My grandma, more formally known as 'Memaw', has been very supportive of my cooking endeavors. She doesn't like to cook, but she does read homey magazines and frequently rips out recipes with pretty pictures and passes them on to me. I wish I could do justice to how excited she was about her recent gem, as she told me she found a recipe for an 'egg pizza'. It took me awhile to figure out what she was describing, as she is not quite fluent in food vernacular. I came up with my own version for my sweet grandma who is so easily impressed. Whether you are an old friend to the frittata, or believe this is a pizza, it's tasty.
I have shared with you how I love breakfast, love eggs in particular and this recipe is no exception. I'm not one for pie crust, so I find this more intriguing than quiche. It is an economical option because you really can throw any vegetable into the eggs and it works. Kind of... use your better judgement carrot or beet lovers.
LEEK AND SPINACH FRITTATA // Serves 6
I like to use more whites to make it a bit lighter, if you like a richer egg dish, use 10 whole eggs.
2 Whole Eggs
10 Egg Whites
1/3 Cup Milk
2 Leeks, White and Light Green Parts, Thinly Sliced
1 tbsp. Butter
1 Cup Fresh Steamed Spinach
¾ Cup Shredded Cheese (I used Goat’s Milk Gouda)
2 tsp. Hot Sauce (Tapatio, Chalua etc)
1 Cup Baby Heirloom Tomatoes, Halved
Salt and Pepper to Taste
Preheat oven to 500’
1. Warm the butter in a saucepan (preferably non stick) on medium heat, add the sliced leeks and sauté until they begin to caramelize, about 10 minutes.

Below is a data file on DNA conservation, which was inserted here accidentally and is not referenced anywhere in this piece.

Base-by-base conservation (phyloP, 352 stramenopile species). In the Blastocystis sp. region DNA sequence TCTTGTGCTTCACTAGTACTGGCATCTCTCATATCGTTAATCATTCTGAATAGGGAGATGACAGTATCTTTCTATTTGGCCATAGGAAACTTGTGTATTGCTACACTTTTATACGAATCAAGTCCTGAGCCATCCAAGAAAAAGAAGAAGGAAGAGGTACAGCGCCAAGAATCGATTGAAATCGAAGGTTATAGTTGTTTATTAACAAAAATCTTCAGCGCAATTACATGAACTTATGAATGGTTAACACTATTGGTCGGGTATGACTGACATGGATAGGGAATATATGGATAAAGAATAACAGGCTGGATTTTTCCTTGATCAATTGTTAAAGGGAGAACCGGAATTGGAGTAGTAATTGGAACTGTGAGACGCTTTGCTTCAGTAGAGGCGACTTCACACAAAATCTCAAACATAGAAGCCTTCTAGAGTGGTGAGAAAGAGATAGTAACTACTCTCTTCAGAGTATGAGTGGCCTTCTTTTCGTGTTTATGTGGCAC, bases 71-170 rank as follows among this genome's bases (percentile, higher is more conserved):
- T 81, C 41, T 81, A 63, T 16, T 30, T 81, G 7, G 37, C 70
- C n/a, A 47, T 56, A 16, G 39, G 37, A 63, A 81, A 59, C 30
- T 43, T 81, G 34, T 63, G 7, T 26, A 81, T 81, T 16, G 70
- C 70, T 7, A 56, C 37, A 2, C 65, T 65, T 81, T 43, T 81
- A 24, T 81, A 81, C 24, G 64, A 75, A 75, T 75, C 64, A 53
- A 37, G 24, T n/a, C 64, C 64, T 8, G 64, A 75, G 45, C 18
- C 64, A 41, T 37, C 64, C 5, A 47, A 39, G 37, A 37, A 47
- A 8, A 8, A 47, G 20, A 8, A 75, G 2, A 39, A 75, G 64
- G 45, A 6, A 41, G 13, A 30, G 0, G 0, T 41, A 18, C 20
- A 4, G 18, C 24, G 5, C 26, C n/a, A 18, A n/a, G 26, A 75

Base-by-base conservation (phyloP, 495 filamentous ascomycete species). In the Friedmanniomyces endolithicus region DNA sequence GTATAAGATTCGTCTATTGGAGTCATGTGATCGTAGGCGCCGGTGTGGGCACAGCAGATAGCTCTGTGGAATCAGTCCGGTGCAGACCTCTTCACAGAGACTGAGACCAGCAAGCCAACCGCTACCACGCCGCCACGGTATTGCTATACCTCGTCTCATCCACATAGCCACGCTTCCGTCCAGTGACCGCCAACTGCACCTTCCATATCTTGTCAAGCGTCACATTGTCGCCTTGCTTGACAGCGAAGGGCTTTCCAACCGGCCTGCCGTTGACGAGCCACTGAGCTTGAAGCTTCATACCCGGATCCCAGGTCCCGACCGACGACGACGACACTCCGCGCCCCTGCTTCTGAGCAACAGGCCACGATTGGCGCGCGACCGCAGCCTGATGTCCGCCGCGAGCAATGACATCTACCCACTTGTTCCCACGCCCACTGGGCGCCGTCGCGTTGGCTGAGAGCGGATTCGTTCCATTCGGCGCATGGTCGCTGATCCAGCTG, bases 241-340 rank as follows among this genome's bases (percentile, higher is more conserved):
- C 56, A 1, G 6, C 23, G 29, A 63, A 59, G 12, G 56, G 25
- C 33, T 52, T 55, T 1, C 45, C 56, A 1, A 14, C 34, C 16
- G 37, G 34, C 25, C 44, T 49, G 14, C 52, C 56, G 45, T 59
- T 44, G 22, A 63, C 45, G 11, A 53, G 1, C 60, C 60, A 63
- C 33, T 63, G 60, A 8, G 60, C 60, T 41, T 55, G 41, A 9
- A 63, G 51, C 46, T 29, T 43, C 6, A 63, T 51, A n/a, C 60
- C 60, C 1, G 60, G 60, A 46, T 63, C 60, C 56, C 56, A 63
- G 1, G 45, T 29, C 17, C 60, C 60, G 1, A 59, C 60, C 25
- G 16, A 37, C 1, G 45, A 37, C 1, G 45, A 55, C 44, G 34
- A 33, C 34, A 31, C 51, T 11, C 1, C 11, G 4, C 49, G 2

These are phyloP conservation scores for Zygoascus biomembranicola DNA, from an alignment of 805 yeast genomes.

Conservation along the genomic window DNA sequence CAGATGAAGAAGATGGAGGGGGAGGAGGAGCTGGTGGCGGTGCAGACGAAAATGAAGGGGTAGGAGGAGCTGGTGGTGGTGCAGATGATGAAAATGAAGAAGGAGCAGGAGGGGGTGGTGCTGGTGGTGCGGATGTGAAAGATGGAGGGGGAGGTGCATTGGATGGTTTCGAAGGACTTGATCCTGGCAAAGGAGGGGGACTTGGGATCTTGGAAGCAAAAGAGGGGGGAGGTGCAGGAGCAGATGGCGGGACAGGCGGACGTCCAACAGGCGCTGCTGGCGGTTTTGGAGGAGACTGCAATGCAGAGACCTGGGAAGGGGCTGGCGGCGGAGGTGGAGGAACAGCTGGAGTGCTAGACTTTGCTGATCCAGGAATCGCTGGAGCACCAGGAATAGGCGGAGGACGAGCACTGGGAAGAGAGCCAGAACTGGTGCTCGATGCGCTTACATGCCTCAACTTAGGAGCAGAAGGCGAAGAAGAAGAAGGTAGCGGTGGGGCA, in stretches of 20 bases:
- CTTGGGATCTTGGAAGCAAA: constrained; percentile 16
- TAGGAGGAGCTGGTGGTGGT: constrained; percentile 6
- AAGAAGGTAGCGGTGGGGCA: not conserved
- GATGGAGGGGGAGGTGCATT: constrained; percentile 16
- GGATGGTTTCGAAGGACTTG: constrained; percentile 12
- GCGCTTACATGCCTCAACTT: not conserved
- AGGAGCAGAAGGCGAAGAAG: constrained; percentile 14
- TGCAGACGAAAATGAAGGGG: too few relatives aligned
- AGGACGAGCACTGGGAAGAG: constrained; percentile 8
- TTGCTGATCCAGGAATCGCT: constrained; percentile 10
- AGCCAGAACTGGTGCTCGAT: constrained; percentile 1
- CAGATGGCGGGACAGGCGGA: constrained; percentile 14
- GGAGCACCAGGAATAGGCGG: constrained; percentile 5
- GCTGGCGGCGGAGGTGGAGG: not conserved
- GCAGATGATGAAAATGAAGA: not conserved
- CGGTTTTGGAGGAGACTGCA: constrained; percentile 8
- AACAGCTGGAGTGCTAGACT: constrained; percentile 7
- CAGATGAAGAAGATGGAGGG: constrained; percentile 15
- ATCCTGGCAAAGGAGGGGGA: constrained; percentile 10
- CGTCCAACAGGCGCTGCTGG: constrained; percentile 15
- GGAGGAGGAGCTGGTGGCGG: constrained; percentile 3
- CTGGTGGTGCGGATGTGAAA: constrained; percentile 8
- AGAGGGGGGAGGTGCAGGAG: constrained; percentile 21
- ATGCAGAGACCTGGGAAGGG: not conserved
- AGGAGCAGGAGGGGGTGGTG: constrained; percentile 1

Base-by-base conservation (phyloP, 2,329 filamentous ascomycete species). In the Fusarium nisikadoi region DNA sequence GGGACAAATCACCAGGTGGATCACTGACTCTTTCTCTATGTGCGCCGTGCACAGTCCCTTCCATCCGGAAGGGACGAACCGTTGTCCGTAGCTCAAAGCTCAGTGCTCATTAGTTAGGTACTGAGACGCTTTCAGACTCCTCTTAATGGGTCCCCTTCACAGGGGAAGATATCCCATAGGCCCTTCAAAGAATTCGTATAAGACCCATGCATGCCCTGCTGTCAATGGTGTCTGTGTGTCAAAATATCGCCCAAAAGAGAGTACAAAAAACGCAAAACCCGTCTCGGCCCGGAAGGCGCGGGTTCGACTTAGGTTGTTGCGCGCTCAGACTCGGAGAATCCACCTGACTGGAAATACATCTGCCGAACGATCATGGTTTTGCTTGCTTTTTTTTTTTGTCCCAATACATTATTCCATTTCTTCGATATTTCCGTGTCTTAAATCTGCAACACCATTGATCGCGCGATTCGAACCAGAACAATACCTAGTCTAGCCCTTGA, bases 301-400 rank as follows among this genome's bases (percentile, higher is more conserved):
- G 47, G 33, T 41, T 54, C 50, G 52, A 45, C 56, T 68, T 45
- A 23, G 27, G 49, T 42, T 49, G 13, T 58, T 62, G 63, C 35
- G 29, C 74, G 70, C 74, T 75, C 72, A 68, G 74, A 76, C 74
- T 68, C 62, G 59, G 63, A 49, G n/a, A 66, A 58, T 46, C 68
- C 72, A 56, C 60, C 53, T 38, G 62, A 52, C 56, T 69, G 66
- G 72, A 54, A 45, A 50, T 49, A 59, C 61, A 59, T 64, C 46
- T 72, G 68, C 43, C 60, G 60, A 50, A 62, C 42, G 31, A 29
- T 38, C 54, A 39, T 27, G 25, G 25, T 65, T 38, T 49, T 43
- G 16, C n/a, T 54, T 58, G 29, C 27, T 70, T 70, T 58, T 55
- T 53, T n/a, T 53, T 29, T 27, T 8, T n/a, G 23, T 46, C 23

2. In a large bowl, whisk the eggs, egg whites, hot sauce and milk. Incorporate some air and break them up, whisk about 4 minutes, yes, your arm will start to hurt. Add a good pinch of salt and pepper.
3. Squeeze as much water possible out of the steamed spinach, give it a rough chop, and squeeze again.
4. Distribute the leeks in the pan, as this will be your frittata base. Turn the heat back to medium and pour the egg mixture on top. Scatter in the chopped spinach and the shredded cheese and allow the mix to sit for a minute. Use a spatula to lift up the sides.
5. As it starts to firm up, lay your tomatoes on the top, cut side up. Put the entire pan into the oven on the top rack. Let it bake for about 8 minutes and check. It should be set, but still have a little give when you push on the middle. Remove and let it cool a bit before serving. Goes well with some fresh chopped basil and a dollop of greek yogurt.
The season does not matter, it is ALWAYS an appropriate time for ice cream. I know there are a few wackies out there who are ‘not dessert people’, but ice cream… greek yogurt… cookie chunks and cinnamon? Come on. I will MAKE you a dessert person.
The original thought was to do a light, refreshing frozen yogurt. But somehow, seeing as it was Hugh’s birthday and all, we ended up with rich, creamy goodness with big chunks of fresh cookie strewn throughout. It seemed the best option, since I normally get scolded for digging out the cookies from our store bought cookies n’ cream. This was my turn to give back after all the caverns I’ve carved through many ice cream cartons past.
GREEK YOGURT ICE CREAM WITH GOODIES // Makes a rough half gallon // Ice cream maker necessary, organic dairy products preferable
2 Cups Heavy Whipping Cream
2 Cups Whole Milk
2 Cups Greek Yogurt
6 Extra Large Organic Egg Yolks